Cleaning is fundamentally a difficult problem, because things can be dirty in so many ways. Here's a list of cases that need to be addressed in any geometry cleaning routines.
- POLYGON rings must not self-touch
- The classic "bow-tie" polygon would have to be re-written as a "polygon with hole that touches once"
- A figure-8 polygon would have to be re-written as a MULTIPOLYGON
- Sometimes the figure-8 has one really, really small side, and it's best to just lose those
- Similarly sometimes one half of the bow-tie is really small and should just be dropped
- POLYGON rings should not have zero area
- POLYGONs should probably not have zero area
- POLYGON rings must be properly nested and only touch once
- POLYGONs with rings that touch along a segment should have the inner ring and zero-width corridor removed
- LINESTRINGs and POLYGON rings should not have duplicate vertices and probably not have vertices within a tolerance of one another
- For POLYGONs in a coverage, this will break edge-matching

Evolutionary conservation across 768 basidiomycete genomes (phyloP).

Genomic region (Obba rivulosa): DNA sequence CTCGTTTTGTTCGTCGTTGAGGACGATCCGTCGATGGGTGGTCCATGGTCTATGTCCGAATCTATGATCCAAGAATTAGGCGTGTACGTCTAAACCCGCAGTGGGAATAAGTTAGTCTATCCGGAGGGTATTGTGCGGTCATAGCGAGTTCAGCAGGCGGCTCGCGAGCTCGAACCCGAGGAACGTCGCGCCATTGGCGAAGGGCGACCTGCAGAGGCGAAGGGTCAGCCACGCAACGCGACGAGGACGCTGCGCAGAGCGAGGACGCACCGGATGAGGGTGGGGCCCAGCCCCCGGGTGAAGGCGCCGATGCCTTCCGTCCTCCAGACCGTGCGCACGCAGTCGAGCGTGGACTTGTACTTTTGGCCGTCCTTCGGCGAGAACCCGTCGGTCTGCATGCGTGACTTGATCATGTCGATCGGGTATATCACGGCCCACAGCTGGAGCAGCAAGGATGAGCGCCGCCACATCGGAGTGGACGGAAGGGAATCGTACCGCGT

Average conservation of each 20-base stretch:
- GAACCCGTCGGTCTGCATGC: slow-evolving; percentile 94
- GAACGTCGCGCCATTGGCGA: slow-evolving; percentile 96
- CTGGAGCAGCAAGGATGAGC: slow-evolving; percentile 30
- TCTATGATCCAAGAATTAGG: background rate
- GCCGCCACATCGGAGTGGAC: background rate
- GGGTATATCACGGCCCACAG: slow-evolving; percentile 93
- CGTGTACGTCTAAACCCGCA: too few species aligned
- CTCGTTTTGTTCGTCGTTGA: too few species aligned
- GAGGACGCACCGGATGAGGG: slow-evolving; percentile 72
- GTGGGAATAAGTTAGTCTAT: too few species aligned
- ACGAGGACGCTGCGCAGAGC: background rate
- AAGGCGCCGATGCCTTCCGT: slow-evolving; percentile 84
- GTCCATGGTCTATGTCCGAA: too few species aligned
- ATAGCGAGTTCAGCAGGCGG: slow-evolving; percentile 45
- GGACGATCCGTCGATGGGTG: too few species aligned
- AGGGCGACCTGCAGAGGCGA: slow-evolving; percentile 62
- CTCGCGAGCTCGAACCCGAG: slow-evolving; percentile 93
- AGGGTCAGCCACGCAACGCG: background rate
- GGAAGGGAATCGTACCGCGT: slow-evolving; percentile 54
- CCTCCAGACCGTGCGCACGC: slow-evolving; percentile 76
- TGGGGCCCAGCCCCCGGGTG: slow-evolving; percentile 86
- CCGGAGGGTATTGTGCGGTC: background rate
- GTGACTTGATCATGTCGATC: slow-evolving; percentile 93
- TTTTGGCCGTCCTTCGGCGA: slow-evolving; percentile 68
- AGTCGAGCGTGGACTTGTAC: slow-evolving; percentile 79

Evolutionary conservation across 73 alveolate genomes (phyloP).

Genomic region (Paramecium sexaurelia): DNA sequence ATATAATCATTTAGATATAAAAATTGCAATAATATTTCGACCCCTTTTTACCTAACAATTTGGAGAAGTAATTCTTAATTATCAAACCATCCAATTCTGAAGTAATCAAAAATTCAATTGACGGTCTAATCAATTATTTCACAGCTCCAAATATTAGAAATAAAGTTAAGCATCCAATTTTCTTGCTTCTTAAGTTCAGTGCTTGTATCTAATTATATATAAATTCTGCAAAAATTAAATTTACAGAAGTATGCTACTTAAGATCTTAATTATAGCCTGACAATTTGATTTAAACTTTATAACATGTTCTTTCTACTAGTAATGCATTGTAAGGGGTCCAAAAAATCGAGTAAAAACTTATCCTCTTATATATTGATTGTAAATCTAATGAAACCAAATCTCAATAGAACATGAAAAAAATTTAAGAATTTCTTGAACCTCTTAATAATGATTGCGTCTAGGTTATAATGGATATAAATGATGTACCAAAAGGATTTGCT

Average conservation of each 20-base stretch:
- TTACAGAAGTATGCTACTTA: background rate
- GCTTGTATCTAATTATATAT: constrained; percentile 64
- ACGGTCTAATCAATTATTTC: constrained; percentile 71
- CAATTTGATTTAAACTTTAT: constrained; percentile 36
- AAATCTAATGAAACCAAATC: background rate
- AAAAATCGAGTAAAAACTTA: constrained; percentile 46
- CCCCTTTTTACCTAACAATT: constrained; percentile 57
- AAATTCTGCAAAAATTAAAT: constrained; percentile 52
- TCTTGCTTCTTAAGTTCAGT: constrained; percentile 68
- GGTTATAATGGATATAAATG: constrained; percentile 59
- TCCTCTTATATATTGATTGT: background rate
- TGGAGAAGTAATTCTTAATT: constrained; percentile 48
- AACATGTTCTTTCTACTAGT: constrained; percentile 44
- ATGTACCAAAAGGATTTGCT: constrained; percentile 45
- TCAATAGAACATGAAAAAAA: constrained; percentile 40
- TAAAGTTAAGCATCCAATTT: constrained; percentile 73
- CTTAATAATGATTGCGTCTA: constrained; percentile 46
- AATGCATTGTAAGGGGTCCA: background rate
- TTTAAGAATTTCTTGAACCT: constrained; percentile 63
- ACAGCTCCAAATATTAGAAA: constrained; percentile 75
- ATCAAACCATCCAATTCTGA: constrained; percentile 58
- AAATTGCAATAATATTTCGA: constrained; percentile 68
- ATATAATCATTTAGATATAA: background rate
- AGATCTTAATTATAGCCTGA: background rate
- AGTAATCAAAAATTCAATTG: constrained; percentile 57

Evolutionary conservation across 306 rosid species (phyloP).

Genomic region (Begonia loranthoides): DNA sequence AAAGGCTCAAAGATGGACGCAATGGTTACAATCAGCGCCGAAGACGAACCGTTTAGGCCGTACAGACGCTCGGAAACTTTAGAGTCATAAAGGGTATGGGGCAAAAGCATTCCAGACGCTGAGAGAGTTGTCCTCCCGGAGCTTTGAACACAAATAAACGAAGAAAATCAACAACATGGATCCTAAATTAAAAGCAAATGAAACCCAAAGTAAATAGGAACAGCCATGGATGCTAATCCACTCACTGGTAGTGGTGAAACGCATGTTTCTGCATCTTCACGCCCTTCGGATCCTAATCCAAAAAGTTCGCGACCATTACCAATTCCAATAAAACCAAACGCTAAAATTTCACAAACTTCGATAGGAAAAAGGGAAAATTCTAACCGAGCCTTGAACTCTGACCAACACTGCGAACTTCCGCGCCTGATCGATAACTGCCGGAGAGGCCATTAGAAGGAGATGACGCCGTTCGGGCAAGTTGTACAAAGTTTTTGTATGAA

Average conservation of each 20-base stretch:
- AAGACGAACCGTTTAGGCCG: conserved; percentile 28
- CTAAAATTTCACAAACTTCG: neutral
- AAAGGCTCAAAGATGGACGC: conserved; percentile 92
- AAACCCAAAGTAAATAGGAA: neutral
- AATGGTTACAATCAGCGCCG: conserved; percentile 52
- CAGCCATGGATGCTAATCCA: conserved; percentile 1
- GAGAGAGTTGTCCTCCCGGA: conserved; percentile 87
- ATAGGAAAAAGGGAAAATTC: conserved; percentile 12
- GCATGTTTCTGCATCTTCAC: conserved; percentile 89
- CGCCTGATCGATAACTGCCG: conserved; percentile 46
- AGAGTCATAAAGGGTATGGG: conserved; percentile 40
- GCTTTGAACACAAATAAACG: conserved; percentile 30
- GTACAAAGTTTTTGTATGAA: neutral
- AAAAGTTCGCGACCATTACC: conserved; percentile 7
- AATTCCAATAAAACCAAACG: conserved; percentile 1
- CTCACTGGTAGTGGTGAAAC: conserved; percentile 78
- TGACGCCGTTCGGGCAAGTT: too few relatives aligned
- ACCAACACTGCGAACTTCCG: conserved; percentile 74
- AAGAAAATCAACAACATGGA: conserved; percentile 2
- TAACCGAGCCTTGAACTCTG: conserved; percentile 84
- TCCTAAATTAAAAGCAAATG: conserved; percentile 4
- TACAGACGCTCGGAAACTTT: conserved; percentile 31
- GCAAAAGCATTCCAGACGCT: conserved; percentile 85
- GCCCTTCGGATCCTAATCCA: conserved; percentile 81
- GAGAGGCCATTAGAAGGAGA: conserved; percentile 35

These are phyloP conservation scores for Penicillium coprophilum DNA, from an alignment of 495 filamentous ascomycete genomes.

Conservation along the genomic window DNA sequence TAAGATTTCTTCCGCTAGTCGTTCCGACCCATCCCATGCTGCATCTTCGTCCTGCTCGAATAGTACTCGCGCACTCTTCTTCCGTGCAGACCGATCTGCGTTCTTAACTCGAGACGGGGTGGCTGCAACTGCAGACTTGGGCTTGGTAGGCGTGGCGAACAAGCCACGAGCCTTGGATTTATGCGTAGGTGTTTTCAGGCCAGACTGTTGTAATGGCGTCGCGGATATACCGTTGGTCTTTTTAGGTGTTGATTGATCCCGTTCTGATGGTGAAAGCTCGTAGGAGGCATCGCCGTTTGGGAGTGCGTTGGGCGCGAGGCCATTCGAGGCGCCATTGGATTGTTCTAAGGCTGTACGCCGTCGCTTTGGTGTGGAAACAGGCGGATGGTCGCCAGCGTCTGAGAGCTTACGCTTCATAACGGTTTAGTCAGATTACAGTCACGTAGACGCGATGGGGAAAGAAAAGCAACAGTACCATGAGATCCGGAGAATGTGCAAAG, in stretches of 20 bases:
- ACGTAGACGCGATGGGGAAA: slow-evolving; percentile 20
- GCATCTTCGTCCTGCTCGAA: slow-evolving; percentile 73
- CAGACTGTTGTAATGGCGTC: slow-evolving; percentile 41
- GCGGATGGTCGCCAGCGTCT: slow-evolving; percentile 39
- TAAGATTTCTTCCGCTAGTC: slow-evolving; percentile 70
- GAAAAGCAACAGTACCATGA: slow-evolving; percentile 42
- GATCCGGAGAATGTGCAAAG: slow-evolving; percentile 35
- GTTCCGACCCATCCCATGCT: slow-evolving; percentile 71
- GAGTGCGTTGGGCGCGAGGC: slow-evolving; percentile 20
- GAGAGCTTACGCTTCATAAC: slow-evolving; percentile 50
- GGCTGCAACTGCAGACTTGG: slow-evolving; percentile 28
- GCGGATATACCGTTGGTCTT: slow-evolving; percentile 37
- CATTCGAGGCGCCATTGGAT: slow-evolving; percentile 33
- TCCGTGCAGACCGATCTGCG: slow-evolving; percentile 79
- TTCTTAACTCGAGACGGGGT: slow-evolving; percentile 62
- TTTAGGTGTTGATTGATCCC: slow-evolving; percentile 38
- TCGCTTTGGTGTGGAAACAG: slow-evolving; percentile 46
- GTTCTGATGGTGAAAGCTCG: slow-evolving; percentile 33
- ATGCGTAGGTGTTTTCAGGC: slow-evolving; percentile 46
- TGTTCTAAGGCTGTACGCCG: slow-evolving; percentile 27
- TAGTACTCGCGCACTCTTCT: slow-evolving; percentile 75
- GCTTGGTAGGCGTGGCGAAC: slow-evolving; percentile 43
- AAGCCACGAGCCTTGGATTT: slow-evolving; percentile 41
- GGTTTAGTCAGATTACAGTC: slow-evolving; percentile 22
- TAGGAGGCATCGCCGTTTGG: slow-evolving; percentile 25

- LINESTRINGs and POLYGON rings should probably not have "spikes" or "gores"
- These elements create two very parallel segments in the feature, which lead to topology failures later on
- MULTIPOLYGONS are not allowed to have parts that touch
- Fixing this in generality is hard because it requires dissolving which is itself a topologically sensitive operation
- POLYGON rings must not cross
- Again, fixing this is hard because the intent behind crossing rings is difficult to discern.
The potential for breaking edge-matching calls for a further cleaning function, that takes in two geometries and snaps the edges of one to another, within a tolerance.
- ST_SnapToReference(referencegeometry, geometry, tolerance)
A self-join could be used to run this function on all pairwise possibilities in a table to "complete the cleaning" of a coverage.